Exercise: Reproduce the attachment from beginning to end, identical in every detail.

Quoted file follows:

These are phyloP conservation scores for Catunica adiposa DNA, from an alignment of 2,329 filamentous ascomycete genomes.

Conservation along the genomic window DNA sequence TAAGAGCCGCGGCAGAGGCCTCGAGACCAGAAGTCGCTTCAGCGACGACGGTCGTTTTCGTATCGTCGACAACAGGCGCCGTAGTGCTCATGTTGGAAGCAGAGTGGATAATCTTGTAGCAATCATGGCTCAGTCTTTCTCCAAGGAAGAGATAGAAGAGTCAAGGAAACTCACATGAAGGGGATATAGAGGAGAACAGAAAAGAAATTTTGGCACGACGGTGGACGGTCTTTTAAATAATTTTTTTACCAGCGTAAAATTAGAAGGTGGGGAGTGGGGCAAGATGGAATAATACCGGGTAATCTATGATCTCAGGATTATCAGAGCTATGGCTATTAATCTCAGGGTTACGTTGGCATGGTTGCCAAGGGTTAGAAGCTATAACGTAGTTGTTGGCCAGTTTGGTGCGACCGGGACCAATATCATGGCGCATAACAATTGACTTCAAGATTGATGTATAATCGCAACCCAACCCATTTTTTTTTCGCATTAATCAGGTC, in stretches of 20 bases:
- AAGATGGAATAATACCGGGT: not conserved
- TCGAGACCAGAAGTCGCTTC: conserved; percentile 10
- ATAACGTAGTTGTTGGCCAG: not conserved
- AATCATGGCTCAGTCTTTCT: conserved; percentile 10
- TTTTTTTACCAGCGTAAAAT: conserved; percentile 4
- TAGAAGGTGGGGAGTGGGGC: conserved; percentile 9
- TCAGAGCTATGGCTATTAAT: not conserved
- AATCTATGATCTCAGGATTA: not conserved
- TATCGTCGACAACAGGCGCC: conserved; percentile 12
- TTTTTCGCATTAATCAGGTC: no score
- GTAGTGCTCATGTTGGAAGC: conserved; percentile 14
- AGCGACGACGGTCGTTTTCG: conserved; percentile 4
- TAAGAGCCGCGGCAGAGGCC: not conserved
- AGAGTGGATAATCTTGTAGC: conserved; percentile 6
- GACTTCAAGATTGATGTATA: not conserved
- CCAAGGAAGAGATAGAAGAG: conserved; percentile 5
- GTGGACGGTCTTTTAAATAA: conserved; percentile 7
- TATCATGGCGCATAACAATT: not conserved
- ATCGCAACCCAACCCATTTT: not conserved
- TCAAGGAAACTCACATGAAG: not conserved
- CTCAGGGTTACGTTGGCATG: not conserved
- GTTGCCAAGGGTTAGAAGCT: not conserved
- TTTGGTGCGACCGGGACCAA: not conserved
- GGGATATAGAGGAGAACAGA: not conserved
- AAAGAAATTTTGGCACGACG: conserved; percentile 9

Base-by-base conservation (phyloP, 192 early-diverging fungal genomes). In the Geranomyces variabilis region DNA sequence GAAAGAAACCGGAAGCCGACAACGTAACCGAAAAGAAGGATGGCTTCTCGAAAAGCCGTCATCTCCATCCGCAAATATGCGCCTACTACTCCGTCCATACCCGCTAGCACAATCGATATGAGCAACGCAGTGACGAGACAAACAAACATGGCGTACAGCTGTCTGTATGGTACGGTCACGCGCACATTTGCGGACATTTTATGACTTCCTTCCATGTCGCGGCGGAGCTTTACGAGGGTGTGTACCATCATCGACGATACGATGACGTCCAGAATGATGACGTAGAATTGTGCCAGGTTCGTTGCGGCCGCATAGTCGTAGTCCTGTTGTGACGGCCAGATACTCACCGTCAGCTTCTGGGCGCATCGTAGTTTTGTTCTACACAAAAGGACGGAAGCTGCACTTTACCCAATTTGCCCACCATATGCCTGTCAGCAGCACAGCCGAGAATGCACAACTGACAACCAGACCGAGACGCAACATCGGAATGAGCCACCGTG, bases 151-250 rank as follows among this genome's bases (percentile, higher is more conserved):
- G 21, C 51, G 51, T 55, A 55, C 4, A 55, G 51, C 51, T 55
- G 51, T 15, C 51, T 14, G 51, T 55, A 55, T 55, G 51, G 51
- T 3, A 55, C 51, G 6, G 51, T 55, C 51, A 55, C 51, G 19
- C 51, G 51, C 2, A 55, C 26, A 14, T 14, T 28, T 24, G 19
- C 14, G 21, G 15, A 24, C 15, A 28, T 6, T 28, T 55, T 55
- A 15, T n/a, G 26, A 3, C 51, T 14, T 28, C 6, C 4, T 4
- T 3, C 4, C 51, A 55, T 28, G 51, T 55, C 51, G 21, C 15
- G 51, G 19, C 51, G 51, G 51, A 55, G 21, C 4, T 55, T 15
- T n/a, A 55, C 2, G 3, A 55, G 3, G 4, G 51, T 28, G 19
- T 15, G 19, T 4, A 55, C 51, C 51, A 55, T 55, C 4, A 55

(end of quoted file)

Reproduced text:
These are phyloP conservation scores for Catunica adiposa DNA, from an alignment of 2,329 filamentous ascomycete genomes.

Conservation along the genomic window DNA sequence TAAGAGCCGCGGCAGAGGCCTCGAGACCAGAAGTCGCTTCAGCGACGACGGTCGTTTTCGTATCGTCGACAACAGGCGCCGTAGTGCTCATGTTGGAAGCAGAGTGGATAATCTTGTAGCAATCATGGCTCAGTCTTTCTCCAAGGAAGAGATAGAAGAGTCAAGGAAACTCACATGAAGGGGATATAGAGGAGAACAGAAAAGAAATTTTGGCACGACGGTGGACGGTCTTTTAAATAATTTTTTTACCAGCGTAAAATTAGAAGGTGGGGAGTGGGGCAAGATGGAATAATACCGGGTAATCTATGATCTCAGGATTATCAGAGCTATGGCTATTAATCTCAGGGTTACGTTGGCATGGTTGCCAAGGGTTAGAAGCTATAACGTAGTTGTTGGCCAGTTTGGTGCGACCGGGACCAATATCATGGCGCATAACAATTGACTTCAAGATTGATGTATAATCGCAACCCAACCCATTTTTTTTTCGCATTAATCAGGTC, in stretches of 20 bases:
- AAGATGGAATAATACCGGGT: not conserved
- TCGAGACCAGAAGTCGCTTC: conserved; percentile 10
- ATAACGTAGTTGTTGGCCAG: not conserved
- AATCATGGCTCAGTCTTTCT: conserved; percentile 10
- TTTTTTTACCAGCGTAAAAT: conserved; percentile 4
- TAGAAGGTGGGGAGTGGGGC: conserved; percentile 9
- TCAGAGCTATGGCTATTAAT: not conserved
- AATCTATGATCTCAGGATTA: not conserved
- TATCGTCGACAACAGGCGCC: conserved; percentile 12
- TTTTTCGCATTAATCAGGTC: no score
- GTAGTGCTCATGTTGGAAGC: conserved; percentile 14
- AGCGACGACGGTCGTTTTCG: conserved; percentile 4
- TAAGAGCCGCGGCAGAGGCC: not conserved
- AGAGTGGATAATCTTGTAGC: conserved; percentile 6
- GACTTCAAGATTGATGTATA: not conserved
- CCAAGGAAGAGATAGAAGAG: conserved; percentile 5
- GTGGACGGTCTTTTAAATAA: conserved; percentile 7
- TATCATGGCGCATAACAATT: not conserved
- ATCGCAACCCAACCCATTTT: not conserved
- TCAAGGAAACTCACATGAAG: not conserved
- CTCAGGGTTACGTTGGCATG: not conserved
- GTTGCCAAGGGTTAGAAGCT: not conserved
- TTTGGTGCGACCGGGACCAA: not conserved
- GGGATATAGAGGAGAACAGA: not conserved
- AAAGAAATTTTGGCACGACG: conserved; percentile 9

Base-by-base conservation (phyloP, 192 early-diverging fungal genomes). In the Geranomyces variabilis region DNA sequence GAAAGAAACCGGAAGCCGACAACGTAACCGAAAAGAAGGATGGCTTCTCGAAAAGCCGTCATCTCCATCCGCAAATATGCGCCTACTACTCCGTCCATACCCGCTAGCACAATCGATATGAGCAACGCAGTGACGAGACAAACAAACATGGCGTACAGCTGTCTGTATGGTACGGTCACGCGCACATTTGCGGACATTTTATGACTTCCTTCCATGTCGCGGCGGAGCTTTACGAGGGTGTGTACCATCATCGACGATACGATGACGTCCAGAATGATGACGTAGAATTGTGCCAGGTTCGTTGCGGCCGCATAGTCGTAGTCCTGTTGTGACGGCCAGATACTCACCGTCAGCTTCTGGGCGCATCGTAGTTTTGTTCTACACAAAAGGACGGAAGCTGCACTTTACCCAATTTGCCCACCATATGCCTGTCAGCAGCACAGCCGAGAATGCACAACTGACAACCAGACCGAGACGCAACATCGGAATGAGCCACCGTG, bases 151-250 rank as follows among this genome's bases (percentile, higher is more conserved):
- G 21, C 51, G 51, T 55, A 55, C 4, A 55, G 51, C 51, T 55
- G 51, T 15, C 51, T 14, G 51, T 55, A 55, T 55, G 51, G 51
- T 3, A 55, C 51, G 6, G 51, T 55, C 51, A 55, C 51, G 19
- C 51, G 51, C 2, A 55, C 26, A 14, T 14, T 28, T 24, G 19
- C 14, G 21, G 15, A 24, C 15, A 28, T 6, T 28, T 55, T 55
- A 15, T n/a, G 26, A 3, C 51, T 14, T 28, C 6, C 4, T 4
- T 3, C 4, C 51, A 55, T 28, G 51, T 55, C 51, G 21, C 15
- G 51, G 19, C 51, G 51, G 51, A 55, G 21, C 4, T 55, T 15
- T n/a, A 55, C 2, G 3, A 55, G 3, G 4, G 51, T 28, G 19
- T 15, G 19, T 4, A 55, C 51, C 51, A 55, T 55, C 4, A 55